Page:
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Counterfeiting
A global spread, a global threat

UNICRI Report: Counterfeiting: a global spread, a global threat
Decent jobs, consumers and corporate revenues are the victims of an emerging crime

A global answer to a growing phenomenon

Turin, 14 December 2007. Press-Kit
Download the report: English version
Download the report: Italian version

The Report presented today by the United Nations Interregional Crime and Justice Research Institute (UNICRI) at CRT Foundation, which includes data from governments and international organizations, underlines the magnitude of counterfeiting: a growing phenomenon that is threatening consumers and economic systems.

According to UNICRI analysis the impact of counterfeiting has been underestimated. Mr.Sandro Calvani, UNICRI Director, said that 'Counterfeiting is an extremely dangerous criminal activity which has enjoyed a sort of impunity, thanks to the belief that it is a victimless crime. This is far from the truth. Counterfeiting entails serious consequences for the entire society. Entrepreneurs lose profits, the reward for their creative activity and for the investments made to ameliorate their products. Consumers' health and safety is threatened by counterfeit products. Because of counterfeiting jobs are lost every year and States collect fewer revenues'.

  • According to the European Commission counterfeiting would total between 5-7% of the total legal market. The Organization for Economic Cooperation and Development (OECD) affirms that up to 200 billion US dollars of international trade in 2005 could have been in counterfeit or pirated products, this figure does not consider domestically produced and consumed counterfeit pirated products and the pirated digital products distributed via the Internet.
  • The World Intellectual Property Organization, WIPO, has estimated that the losses sustained by EU member states in tax revenues correspond to 3,731 million Euro in the toy and sports clothing sector, 1,554 million Euro in the pharmaceutical sector, 7,581 million Euro in the clothing and footwear sector and 3,017 million Euro in the perfume and cosmetics sector.
  • Counterfeiting causes a net reduction in the Gross Domestic Product which, according to estimates supplied by the Center for Economics and Business Research, can be quantified as 8,042 million Euro across Europe.
  • It estimated that, in the European Union alone, more than 100,000 jobs are lost every year due to counterfeiting.
  • Data from the World Customs Organization and the European Commission DG TAXUD show an increase of 88% in the years 2000-2006, in the seizures of counterfeit goods in the European Union, with almost 68 million goods seized in the year 2000 and more than 128 million in 2006.
  • Italy is confirmed as one of the EU member countries most affected by counterfeiting with more than 18 million goods seized in 2006 it is also an entry point for counterfeit products destined to other EU countries. The greatest part of them originates from China. In 2006 the incidence of Chinese counterfeits items seized by the customs in Italy was 93.4%.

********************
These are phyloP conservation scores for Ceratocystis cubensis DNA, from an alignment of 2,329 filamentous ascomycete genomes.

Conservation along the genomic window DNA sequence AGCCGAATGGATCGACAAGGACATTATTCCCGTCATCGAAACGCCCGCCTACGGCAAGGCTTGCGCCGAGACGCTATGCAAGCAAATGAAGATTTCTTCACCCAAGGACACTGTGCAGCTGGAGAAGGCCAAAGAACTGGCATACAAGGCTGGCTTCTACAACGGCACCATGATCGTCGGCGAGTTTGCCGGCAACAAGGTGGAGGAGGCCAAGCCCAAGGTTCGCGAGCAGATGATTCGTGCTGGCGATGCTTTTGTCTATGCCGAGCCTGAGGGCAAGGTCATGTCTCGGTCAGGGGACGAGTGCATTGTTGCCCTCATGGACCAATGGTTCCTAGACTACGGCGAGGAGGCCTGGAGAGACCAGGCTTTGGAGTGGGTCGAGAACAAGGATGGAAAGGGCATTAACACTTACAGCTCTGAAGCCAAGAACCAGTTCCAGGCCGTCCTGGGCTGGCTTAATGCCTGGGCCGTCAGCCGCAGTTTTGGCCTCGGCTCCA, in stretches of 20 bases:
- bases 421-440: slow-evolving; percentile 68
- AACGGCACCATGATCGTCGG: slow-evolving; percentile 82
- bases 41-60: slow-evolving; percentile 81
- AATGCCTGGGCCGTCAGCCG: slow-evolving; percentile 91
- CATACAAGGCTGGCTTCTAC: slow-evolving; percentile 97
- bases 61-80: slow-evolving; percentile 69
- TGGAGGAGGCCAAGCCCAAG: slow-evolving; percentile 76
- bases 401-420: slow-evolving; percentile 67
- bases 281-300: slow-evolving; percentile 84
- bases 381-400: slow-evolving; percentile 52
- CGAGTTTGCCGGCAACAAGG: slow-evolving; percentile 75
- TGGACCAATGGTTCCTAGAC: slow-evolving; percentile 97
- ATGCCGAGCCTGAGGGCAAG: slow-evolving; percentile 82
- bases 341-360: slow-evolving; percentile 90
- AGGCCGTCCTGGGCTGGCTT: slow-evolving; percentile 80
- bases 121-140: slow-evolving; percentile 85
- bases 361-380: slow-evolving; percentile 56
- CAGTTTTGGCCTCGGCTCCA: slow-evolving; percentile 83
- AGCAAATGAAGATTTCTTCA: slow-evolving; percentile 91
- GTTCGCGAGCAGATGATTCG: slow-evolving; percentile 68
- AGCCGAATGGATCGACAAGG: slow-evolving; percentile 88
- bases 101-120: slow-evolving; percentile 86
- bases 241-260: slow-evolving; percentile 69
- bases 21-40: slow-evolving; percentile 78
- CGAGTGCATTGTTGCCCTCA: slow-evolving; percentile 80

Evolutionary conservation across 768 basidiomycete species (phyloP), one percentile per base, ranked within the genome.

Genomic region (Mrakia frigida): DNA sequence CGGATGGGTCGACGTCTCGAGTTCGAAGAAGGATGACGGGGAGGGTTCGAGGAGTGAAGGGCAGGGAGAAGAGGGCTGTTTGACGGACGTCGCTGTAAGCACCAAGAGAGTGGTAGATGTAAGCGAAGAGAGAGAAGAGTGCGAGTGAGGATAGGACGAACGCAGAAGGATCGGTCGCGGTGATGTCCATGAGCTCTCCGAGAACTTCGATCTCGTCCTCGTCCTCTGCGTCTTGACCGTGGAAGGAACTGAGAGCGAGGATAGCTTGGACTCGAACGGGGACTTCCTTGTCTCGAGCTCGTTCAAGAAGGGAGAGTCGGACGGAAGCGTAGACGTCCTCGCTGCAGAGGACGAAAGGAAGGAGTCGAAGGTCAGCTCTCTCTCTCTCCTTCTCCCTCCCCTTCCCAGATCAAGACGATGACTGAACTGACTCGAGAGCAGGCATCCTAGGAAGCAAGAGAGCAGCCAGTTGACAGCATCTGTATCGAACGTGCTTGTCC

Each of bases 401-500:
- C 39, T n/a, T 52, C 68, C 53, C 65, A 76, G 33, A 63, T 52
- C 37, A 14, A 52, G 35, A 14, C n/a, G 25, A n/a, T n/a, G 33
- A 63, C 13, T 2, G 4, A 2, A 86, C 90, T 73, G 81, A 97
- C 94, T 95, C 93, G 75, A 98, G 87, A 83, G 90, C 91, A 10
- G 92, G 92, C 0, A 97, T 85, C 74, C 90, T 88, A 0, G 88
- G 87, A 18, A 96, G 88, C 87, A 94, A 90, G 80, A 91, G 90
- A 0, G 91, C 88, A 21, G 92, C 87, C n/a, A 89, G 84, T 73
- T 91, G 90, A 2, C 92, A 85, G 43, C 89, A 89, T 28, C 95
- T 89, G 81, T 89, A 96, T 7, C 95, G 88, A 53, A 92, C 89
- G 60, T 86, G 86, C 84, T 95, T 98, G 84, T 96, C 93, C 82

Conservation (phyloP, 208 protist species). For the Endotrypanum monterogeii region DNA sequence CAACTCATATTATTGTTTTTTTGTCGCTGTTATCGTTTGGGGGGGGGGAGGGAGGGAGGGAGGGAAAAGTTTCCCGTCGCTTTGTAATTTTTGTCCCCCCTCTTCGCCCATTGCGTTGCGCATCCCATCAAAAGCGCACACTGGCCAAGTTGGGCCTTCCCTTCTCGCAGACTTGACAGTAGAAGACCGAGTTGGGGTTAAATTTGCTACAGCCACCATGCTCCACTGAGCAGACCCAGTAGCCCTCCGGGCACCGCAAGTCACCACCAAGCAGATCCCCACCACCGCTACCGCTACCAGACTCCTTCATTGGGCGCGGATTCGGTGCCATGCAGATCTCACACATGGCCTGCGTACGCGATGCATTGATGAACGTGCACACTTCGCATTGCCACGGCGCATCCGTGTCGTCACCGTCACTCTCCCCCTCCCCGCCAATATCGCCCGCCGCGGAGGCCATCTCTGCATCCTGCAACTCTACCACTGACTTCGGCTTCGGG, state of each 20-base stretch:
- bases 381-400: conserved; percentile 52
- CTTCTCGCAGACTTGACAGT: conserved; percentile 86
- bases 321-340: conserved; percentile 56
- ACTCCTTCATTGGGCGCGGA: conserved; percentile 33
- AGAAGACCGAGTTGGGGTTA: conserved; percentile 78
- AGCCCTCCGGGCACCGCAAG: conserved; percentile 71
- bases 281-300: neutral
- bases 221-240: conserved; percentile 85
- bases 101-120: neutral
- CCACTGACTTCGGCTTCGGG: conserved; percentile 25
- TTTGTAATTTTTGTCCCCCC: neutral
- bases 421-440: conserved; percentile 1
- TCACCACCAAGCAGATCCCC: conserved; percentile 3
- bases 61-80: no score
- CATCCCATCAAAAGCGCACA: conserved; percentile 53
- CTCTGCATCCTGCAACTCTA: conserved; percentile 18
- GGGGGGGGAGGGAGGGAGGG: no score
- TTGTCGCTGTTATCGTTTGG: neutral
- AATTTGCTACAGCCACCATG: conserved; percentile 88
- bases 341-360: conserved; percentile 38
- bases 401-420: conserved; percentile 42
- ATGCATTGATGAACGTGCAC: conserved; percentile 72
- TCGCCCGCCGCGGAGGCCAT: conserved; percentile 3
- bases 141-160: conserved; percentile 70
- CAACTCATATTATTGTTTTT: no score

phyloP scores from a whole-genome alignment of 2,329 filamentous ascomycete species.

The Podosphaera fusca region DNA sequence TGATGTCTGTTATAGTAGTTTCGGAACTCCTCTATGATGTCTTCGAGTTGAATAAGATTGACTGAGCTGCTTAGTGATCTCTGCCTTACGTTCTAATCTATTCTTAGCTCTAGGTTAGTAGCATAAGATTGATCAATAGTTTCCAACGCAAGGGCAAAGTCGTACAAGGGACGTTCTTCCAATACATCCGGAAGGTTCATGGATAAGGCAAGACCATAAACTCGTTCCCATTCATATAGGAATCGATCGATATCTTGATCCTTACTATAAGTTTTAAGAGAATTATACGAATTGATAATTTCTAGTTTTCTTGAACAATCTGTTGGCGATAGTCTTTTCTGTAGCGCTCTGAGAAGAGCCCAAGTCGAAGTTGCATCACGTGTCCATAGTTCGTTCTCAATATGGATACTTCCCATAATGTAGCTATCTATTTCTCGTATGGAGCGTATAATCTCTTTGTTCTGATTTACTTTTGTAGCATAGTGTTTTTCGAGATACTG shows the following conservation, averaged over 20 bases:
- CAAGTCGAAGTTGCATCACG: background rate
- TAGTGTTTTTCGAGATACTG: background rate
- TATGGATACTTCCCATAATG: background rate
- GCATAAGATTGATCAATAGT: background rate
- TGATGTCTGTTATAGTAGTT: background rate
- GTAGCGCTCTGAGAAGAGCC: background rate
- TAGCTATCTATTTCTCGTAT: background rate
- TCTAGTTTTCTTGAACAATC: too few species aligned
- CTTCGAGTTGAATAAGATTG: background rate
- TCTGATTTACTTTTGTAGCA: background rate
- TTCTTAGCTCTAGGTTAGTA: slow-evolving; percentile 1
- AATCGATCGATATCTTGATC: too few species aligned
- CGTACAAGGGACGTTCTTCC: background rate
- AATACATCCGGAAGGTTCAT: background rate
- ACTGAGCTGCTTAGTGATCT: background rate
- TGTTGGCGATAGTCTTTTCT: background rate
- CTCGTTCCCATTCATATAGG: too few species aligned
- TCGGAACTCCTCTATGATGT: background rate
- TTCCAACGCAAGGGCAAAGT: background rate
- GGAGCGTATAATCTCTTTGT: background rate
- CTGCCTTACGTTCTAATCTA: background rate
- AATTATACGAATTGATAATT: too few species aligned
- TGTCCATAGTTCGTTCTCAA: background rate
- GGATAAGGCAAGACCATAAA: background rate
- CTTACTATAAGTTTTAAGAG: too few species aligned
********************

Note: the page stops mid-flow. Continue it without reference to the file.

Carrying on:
Mr. Calvani said that 'Counterfeiting is the 21st century golden mine for organized criminals which are creating networks exploiting the same routes used for the trafficking of human beings, drugs and weapons. It is an immense source of profits ready to be reinvested in other illegal activities or meaning to easily launder money deriving from other crimes'.

There are several cases that testify how the use of counterfeit products could be extremely harmful, or even deadly, for consumers. Counterfeit baby milk-powder caused the death of at least 13 babies in China in 2004. In 2005, counterfeit raki a typical Turkish alcoholic beverage caused the death of 23 people while dozens were hospitalized. The use of diethylene glycol in counterfeit cough syrup, anthistamine tablets, calamine lotion and rash ointment killed more than 100 people in Panama in 2006. Counterfeit drug containing diethylene glycol caused the death of 11 people in China in the same year.

The World Health Organization reports that between 7-10% of all pharmaceuticals products in the world are possible counterfeits, reaching a total of 30-40% in some African countries while in the former Soviet republics counterfeit medicines could constitute more than 20% of market value.

In order to improve the global response to counterfeiting a series of proposals have been elaborated by UNICRI:

  • The need to collect and exchange data
  • The need to strengthen the cooperation between the public and private sector.
  • Awareness of law enforcement regarding the involvement of criminal organizations in this activity,
  • The creation of codes of conduct as well as investigative protocols.
  • The adoption of detection techniques and integrated IT customs risk assessment systems for counterfeit goods
  • The need to focus on the concealment methods utilized by counterfeiters.
  • Awareness raising activities targeting producers and the public at large.

Mr.Calvani has also proposed the creation of an International Permanent Observatory on Counterfeiting which could provide services and facilitate the needed acceleration in the execution of measures against counterfeiting. Good practices that are now applied in some specific areas (i.e. medical products) might represent a good model of coordinated action for other sectors as well.

If criminal organizations are now creating new synergies to maximize the potential of counterfeiting the establishment of a global alliance to counter this phenomenon is the correct answer.

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